Errors: A Play Filled with Them


The Comedy of Errors was an early Shakespeare effort.

The Comedy of Errors was an early Shakespeare effort. (“ComedyErrors1” by McLoughlin Brothers, 1890. – “Tales from Shakespeare”. Licensed under Public Domain via Commons – https://commons.wikimedia.org/wiki/File:ComedyErrors1.JPG#/media/File:ComedyErrors1.JPG)

I’ve come to the last Shakespeare comedy I’ll read for a while. Depending on how you count them, I have about three more comedies to do later. But for now, The Comedy of Errors is a good place to take a break from comedy as it is first and foremost funny—relatively superficial, farcical and “slapstickish.” It was one of Shakespeare’s earliest and most conventional plays, and his shortest. It has only one story line and follows it through confusion, mistaken identities, misunderstandings to a happy, love-filled, obvious-from-the-beginning end. It’s just a simple, fun play.

I believe it’s the sole Shakespeare play I’ve read so far that mentioned football (soccer) when Dromio of Ephesus comments, “Am I so round with you, as you with me, that like a football you do spurn me thus? You spurn me hence, and he will spurn me hither: If I last in this service you must case me in leather.” I didn’t know football was that old, and while modern football may only date to the 1800s, ancient forms predate Shakespeare by more than a millennium.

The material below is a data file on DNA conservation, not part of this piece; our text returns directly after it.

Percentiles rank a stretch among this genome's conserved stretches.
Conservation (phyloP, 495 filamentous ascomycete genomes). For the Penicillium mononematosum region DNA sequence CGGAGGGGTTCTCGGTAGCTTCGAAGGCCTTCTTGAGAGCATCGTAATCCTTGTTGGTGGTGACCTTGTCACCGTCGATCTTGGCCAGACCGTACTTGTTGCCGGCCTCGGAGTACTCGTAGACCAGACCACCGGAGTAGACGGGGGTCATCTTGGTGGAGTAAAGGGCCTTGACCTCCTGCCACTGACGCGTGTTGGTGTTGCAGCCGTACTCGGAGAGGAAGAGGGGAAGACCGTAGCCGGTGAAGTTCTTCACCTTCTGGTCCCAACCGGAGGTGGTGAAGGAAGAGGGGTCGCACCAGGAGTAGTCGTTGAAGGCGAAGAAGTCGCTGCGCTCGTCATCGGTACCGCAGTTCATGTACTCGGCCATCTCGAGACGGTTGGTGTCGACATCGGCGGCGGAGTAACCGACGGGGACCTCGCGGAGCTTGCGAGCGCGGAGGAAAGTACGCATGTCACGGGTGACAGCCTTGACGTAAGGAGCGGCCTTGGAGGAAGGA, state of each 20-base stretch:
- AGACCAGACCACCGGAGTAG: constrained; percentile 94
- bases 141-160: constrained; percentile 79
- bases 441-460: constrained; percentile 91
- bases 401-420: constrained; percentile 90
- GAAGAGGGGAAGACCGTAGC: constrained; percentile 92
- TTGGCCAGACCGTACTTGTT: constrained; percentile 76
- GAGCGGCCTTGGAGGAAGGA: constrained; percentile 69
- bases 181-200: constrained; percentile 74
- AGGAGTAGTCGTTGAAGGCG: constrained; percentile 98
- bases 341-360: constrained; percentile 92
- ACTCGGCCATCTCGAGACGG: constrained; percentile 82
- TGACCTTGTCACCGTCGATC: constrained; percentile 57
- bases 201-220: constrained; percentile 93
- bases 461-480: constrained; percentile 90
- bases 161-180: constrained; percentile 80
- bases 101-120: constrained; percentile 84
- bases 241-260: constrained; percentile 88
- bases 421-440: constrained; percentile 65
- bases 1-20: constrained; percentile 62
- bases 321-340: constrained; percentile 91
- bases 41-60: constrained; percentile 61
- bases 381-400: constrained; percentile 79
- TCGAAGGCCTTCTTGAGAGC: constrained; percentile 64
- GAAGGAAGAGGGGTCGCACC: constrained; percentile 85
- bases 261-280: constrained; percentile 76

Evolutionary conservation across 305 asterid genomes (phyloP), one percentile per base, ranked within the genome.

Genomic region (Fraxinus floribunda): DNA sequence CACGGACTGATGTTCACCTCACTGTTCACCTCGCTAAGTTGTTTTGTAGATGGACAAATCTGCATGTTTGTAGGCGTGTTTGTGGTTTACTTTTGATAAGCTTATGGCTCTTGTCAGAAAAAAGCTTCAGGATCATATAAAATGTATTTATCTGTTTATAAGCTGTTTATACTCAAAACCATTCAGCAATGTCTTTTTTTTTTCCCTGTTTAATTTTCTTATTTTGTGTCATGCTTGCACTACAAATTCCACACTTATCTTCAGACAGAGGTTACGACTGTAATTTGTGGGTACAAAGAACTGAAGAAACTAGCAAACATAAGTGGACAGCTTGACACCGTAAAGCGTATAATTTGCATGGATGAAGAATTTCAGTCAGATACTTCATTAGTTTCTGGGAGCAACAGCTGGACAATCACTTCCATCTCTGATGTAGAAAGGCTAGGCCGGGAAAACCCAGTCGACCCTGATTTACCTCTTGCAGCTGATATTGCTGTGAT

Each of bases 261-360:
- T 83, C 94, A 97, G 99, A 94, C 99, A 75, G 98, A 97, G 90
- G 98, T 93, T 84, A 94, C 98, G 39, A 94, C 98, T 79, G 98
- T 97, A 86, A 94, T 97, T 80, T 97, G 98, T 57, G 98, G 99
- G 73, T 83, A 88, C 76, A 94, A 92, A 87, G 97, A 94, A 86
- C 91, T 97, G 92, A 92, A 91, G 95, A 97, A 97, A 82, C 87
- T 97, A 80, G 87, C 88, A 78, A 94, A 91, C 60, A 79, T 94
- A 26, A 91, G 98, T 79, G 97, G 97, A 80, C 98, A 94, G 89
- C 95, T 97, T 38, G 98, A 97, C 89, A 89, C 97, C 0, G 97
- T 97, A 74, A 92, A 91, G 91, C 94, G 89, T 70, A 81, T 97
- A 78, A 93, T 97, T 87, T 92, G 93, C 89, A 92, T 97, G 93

There were some bothersome aspects of the play: abusive laws, slavery, constant beatings, a mistreated wife and an unfaithful husband, but don’t mind those: This is comedy.

The words that came to my mind as I read the play were inspired by the story that frames the play: constancy, perseverance, and loyalty.

I’m giving The Comedy of Errors three Bards:Three Bard Rating

 

 

 

Quotes from The Comedy of Errors that appealed to me

Adriana: A wretched soul, bruis’d with adversity, we bid be quiet when we hear it cry; but were we burden’d with like weight of pain, as much, or more, we should ourselves complain….

Luciana: Self-harming jealousy!–fie, beat it hence. …How many fond fools serve mad jealousy!

Dromio of Syracuse: …Every why hath a wherefore…. Was there ever any man thus beaten out of season, when in the why and the wherefore is neither rhyme nor reason?

Balthazar: …Slander lives upon succession, for ever hous’d where it once gets possession.

Next Up (if you’re reading along): I’m skipping over to the histories and first up is King John.

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